During Patrick Druckenmiller's not-so-restful sabbatical year, he is flying to museums around the world. In Alberta a few weeks ago and London now, the University of Alaska Museum's curator of earth science is looking at bones of dinosaurs similar to ones found in northern Alaska. The more he squints at them and chats with experts, the more he thinks far-north dinosaurs are like Alaskans compared to other Americans: kind of the same, but a little off.
"When we really reexamine the fauna, (northern Alaska) is a very weird place," Druckenmiller said.
The mini tyrannosaur, duck-billed swamp-stompers, armor-headed planteaters and other dinosaurs found in northern Alaska hint of a story that is theirs alone. That tale is separate from the one we learned as kids, told by fossils found in Montana, Alberta, Mongolia and other more-exposed and easier-to-get-to places.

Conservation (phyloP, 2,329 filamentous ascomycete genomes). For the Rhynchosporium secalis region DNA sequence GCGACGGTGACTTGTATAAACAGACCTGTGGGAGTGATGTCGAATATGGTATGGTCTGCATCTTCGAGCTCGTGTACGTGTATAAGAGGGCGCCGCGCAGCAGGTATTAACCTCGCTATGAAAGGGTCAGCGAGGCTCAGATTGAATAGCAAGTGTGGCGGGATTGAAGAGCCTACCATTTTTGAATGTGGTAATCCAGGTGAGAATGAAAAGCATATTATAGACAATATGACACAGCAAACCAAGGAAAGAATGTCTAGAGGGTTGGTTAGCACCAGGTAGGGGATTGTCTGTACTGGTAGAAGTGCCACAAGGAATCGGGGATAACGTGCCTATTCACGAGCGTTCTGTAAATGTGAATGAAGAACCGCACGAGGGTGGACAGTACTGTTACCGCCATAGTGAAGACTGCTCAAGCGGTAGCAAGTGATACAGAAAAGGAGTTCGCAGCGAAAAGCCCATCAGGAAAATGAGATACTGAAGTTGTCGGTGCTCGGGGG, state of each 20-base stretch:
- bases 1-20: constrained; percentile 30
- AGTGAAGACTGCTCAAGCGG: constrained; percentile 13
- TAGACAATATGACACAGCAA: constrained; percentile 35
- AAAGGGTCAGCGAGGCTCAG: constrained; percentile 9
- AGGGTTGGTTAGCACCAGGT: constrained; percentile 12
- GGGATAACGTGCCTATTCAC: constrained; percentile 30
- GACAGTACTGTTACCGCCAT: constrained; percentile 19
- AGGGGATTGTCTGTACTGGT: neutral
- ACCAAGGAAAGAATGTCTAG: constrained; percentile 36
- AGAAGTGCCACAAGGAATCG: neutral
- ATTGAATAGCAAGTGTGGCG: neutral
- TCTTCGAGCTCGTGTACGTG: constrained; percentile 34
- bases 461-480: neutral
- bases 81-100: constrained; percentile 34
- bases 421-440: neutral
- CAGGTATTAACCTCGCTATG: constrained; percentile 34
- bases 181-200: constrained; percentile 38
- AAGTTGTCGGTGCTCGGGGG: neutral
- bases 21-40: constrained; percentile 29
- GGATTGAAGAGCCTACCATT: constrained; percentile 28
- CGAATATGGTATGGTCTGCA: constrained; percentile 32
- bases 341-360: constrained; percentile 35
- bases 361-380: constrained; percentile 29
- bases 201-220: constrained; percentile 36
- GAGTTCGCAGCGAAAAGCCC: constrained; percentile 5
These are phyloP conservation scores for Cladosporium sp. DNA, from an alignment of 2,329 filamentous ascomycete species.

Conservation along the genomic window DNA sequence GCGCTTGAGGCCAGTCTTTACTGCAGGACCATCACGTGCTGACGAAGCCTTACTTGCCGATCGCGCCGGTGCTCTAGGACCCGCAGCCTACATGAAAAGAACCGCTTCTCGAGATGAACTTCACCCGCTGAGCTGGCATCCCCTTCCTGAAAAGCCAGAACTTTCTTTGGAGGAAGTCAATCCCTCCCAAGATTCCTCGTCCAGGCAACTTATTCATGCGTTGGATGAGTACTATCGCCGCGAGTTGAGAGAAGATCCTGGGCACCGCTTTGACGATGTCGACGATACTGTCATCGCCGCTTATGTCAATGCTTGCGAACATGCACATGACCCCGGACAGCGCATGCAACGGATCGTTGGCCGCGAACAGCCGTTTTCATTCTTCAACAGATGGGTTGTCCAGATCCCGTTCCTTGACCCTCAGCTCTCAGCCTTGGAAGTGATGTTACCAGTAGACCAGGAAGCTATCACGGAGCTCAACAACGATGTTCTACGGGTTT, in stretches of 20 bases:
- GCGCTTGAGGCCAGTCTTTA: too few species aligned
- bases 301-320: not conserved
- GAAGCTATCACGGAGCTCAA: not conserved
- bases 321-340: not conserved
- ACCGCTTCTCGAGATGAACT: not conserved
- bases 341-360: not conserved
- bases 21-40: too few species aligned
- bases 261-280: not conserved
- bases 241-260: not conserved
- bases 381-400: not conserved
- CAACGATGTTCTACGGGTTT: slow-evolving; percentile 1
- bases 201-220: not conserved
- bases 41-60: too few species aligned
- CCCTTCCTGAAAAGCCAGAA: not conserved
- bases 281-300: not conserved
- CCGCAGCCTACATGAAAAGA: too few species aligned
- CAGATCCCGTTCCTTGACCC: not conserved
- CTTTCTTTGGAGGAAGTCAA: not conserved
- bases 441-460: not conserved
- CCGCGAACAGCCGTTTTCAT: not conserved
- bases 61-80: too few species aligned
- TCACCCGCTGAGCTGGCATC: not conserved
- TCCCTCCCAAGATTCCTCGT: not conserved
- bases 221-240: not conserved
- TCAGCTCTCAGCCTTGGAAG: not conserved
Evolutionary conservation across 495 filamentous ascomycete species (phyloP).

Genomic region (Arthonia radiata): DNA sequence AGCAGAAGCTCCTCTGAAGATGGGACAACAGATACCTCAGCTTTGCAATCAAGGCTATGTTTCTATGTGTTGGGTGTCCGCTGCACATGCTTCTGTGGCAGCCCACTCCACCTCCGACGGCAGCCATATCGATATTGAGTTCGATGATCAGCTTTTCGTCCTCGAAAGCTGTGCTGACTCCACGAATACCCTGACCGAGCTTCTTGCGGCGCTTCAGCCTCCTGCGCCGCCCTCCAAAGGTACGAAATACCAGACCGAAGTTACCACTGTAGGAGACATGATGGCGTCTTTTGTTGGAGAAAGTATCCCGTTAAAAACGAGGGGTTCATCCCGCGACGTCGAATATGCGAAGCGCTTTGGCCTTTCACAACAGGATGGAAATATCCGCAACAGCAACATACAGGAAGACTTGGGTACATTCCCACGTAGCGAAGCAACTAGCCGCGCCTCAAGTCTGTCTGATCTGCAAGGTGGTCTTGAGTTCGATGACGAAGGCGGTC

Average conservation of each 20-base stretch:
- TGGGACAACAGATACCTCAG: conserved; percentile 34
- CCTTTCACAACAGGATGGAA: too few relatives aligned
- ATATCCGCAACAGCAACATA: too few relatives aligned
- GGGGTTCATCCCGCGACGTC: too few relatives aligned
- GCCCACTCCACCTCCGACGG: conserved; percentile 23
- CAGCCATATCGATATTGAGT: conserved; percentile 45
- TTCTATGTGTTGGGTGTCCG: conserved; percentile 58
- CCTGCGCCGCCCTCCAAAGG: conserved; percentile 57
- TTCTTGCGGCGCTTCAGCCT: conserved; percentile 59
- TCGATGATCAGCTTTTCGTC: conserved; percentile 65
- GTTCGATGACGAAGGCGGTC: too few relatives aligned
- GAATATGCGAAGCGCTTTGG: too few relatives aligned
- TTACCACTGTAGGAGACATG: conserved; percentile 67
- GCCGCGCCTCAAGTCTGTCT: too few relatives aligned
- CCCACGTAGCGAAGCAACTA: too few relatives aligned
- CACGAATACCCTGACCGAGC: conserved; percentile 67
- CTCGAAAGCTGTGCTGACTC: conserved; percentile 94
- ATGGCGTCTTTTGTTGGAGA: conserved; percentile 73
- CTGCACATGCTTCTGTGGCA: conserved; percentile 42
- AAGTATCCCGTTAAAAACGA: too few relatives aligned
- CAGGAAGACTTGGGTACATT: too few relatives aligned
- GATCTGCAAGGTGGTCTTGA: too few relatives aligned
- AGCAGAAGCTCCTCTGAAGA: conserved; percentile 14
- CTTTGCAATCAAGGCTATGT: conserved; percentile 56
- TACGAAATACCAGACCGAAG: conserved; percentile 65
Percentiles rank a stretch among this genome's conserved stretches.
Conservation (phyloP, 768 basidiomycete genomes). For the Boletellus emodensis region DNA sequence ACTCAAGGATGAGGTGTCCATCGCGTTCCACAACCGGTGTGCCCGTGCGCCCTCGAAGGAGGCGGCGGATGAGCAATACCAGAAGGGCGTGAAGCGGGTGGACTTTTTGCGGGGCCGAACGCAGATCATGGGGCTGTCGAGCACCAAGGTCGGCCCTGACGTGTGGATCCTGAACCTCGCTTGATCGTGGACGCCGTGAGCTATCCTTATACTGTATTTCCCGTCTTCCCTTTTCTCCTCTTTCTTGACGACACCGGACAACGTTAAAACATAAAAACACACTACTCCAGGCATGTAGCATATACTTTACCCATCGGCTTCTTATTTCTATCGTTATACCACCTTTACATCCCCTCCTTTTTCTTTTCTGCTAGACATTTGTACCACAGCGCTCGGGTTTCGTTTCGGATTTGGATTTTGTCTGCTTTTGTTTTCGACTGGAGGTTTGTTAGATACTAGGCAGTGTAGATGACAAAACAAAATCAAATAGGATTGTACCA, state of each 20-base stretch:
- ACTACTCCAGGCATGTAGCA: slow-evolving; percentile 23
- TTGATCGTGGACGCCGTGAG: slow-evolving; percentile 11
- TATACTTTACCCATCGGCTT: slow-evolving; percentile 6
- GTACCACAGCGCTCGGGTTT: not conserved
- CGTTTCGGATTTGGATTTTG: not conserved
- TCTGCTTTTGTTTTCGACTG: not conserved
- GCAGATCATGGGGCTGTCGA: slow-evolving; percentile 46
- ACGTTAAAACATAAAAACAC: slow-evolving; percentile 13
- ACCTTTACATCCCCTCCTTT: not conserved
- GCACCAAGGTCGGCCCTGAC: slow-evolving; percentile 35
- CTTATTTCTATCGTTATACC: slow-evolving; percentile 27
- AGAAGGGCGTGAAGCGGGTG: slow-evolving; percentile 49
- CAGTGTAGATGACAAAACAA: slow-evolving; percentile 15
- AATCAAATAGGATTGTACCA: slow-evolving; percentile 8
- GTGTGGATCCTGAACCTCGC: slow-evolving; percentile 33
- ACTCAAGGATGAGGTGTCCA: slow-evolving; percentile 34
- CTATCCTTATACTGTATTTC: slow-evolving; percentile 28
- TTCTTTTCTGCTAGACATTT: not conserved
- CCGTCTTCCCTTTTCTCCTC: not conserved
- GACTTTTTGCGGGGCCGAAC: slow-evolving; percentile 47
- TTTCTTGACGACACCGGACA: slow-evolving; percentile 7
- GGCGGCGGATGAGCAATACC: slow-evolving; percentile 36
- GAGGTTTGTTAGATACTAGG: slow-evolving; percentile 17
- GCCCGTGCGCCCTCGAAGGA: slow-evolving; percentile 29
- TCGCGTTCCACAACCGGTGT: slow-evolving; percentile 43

Druckenmiller's examinations of the duckbilled dinosaurs found in Alberta led to the recent declaration of a new Alaska hadrosaur species due to slight but significant differences in body structure.
"They're close but they're different," Druckenmiller said. "It's true for fish, dinosaurs and mammals. There's no obvious gene flow between areas."